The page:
9.  My sister died in August.  I had not yet gotten the car repaired and (obviously) could not drive it back to Tennessee for her funeral.  My daughter couldn't attend because of her surgery, and her mother-in-law also died in August while she was still recuperating.  That means two of my grandchildren lost their other grandmother.

10.  My sixth great-grandchild was born in November and had trouble breathing.  She was in the hospital for over a week before her mother could actually hold her and cuddle her.  A month later, she was back in the hospital with meningitis.  And now she's been diagnosed with a mild hip dysplasia and must wear a contraption 23 hours a day for 7 weeks and then just at night for 4 weeks.

11.  My other daughter's first mother-in-law died, so another two of my grandchildren lost their other grandmother.  That daughter's present in-laws had to evacuate during the horrible fires in and around Gatlinburg recently, not knowing if the house would still be standing when they were allowed to return home.  It was still there, thank goodness, but hundreds of other homes and businesses were destroyed.

12.  I learned that my son's godmother had died the previous Sunday.  She had been my best friend 50 years ago, and I tried to call her on her birthday in August.  Their number had changed, and I didn't reach her.

13.  I've gotten to the last of the Thursday Thirteen numbers, so here's the rest ot the bad stuff.
  • I slipped in the bathtub, when the suction mat slid as I reached for the bar.  I landed on my back and lay very still, trying to assess what might be broken.  I had banged my hip and ribs on the side of the tub, but the hurt must have been deep inside, since I never showed a bruise.  As far as I can tell, nothing was broken, though I still feel twinges when I twist or sleep the wrong way.  It's been achy for weeks now.
  • My ambassador died.  To explain:  Crown Center assigns new residents an "ambassador" to help us learn what's available, how we go about doing this or that, and generally get to know the place and some of the people here.  Marillyn was my ambassador and also ate at the same table I did when we both went down for dinner on the same evening.  She'd been in the hospital, but not for long, so we were NOT expecting to hear that she had died.  The death of friends is not easy, and people we live with in this retirement center are at the age that we experience it much more often than before moving here.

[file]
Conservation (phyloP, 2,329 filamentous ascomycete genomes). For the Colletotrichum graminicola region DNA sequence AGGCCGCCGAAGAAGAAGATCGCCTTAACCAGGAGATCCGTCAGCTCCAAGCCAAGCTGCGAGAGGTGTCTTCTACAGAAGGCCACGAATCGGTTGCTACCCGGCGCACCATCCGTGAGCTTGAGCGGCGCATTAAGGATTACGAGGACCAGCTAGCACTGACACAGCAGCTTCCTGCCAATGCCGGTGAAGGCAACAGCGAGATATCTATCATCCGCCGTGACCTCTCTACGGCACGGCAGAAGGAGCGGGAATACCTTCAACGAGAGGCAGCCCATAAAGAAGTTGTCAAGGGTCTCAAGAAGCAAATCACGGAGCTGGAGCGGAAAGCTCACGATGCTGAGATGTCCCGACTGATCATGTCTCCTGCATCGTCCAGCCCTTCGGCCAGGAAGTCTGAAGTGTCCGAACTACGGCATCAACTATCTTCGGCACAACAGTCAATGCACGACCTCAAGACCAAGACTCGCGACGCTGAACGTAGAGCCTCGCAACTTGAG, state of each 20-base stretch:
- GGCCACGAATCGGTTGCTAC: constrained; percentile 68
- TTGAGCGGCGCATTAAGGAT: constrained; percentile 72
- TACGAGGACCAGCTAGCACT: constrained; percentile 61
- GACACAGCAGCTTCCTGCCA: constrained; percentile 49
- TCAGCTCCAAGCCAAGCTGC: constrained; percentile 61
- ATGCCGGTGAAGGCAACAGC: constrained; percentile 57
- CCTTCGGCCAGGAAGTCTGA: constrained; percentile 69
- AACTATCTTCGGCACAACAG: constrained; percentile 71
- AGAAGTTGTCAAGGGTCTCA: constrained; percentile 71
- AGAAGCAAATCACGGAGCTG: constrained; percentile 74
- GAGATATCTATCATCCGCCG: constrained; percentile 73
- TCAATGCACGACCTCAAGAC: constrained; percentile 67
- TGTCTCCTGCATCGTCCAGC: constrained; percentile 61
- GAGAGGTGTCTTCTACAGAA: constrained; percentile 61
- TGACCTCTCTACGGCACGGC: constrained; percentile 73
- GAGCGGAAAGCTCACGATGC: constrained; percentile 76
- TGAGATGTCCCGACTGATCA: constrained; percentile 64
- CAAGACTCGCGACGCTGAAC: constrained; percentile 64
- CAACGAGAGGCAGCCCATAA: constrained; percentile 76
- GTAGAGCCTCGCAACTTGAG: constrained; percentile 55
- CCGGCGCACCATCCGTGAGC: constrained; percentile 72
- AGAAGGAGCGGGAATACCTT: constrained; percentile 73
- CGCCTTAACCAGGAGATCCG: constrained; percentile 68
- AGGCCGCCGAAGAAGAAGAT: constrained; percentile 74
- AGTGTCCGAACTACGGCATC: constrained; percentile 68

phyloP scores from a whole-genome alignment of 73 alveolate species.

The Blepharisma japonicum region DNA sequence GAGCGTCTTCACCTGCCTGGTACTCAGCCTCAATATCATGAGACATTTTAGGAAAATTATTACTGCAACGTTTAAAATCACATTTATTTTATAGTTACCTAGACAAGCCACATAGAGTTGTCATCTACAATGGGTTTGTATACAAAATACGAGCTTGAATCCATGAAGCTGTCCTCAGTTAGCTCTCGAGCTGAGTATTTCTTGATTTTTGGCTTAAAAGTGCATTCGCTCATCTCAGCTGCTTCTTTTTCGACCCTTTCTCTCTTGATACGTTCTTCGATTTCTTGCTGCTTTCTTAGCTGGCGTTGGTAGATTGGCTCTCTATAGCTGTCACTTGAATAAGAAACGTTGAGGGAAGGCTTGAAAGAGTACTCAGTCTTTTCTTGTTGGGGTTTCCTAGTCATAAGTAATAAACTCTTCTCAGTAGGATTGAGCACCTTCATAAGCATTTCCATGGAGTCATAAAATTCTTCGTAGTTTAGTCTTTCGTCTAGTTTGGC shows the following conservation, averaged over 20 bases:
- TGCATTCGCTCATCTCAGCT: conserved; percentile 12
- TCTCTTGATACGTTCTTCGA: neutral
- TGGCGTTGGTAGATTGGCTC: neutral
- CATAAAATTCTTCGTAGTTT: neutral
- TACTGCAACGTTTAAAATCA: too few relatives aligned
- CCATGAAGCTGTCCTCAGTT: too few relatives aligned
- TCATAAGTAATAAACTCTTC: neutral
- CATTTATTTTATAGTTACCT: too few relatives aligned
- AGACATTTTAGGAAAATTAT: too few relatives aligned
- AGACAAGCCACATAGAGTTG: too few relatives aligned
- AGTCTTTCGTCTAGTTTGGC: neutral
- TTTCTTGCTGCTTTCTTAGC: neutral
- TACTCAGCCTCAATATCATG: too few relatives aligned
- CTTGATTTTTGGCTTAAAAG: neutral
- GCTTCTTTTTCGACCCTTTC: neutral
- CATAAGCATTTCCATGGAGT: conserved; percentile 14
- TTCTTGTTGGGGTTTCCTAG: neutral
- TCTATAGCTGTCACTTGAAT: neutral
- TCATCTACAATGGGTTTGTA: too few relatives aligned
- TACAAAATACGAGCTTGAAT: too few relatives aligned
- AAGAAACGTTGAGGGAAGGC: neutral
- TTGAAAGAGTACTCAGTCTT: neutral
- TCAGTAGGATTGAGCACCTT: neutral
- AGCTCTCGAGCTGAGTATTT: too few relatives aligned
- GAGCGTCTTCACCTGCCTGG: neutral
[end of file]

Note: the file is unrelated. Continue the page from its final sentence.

• I've been absolutely astounded at Trump's win.  His words and actions seem to confirm what I saw online recently, that he's a "super callous, fragile racist, extra braggadocious."  Every single thing he says is something quite atrocious!  If you say this loud enough his sheep become ferocious!  SuperCallousFragileRacist ExtraBraggadocious!
  • On Facebook, I recently experienced a couple of trolls who were not "friends of friends."  I don't know who they were or where they came from, but they arrived to call us (me and my friends) names for comments we made on one of my posts ― about wearing a safety pin, if you can believe it.  When a third troll came out of the woodwork, I deleted the whole thread ― the whole post with all its comments.  And now I've decided to "delete" Facebook from my life.  I'll probably get on occasionally to look for new pictures of grandchildren and great-grandchildren, which was my reason for being on Facebook in the first place.  Otherwise, I need a break from the negativity.
I've had enough of this "unprecedented" year and just want it to end.

The only rule for Thursday Thirteen is to write about 13 things.  The New Thursday 13 is hosted by Country Dew @ Blue Country Magic and Colleen @ Loose Leaf Notes.  If you want to read lists by other people or play along yourself, here's the linky for this week.

Update (12-31-16):
I found this photo on Facebook of the family at Christmas.
 In it are my 3 children and their 3 spouses, my 7 grandchildren
and spouses of the 2 who are married, and my 6 great-grandchildren.
Plus my children's stepmother, her son, his wife, and 2 children.
That's 26 people! Click to enlarge the photo to see the babies.

Update (1-29-17):
I forgot my concern when Jaxon had salmonella food poisoning in October.  He's the little fellow standing down front in the Christmas picture.  I was reminded about it today when I saw Jaxon's answer #2 about "salmonella sickness."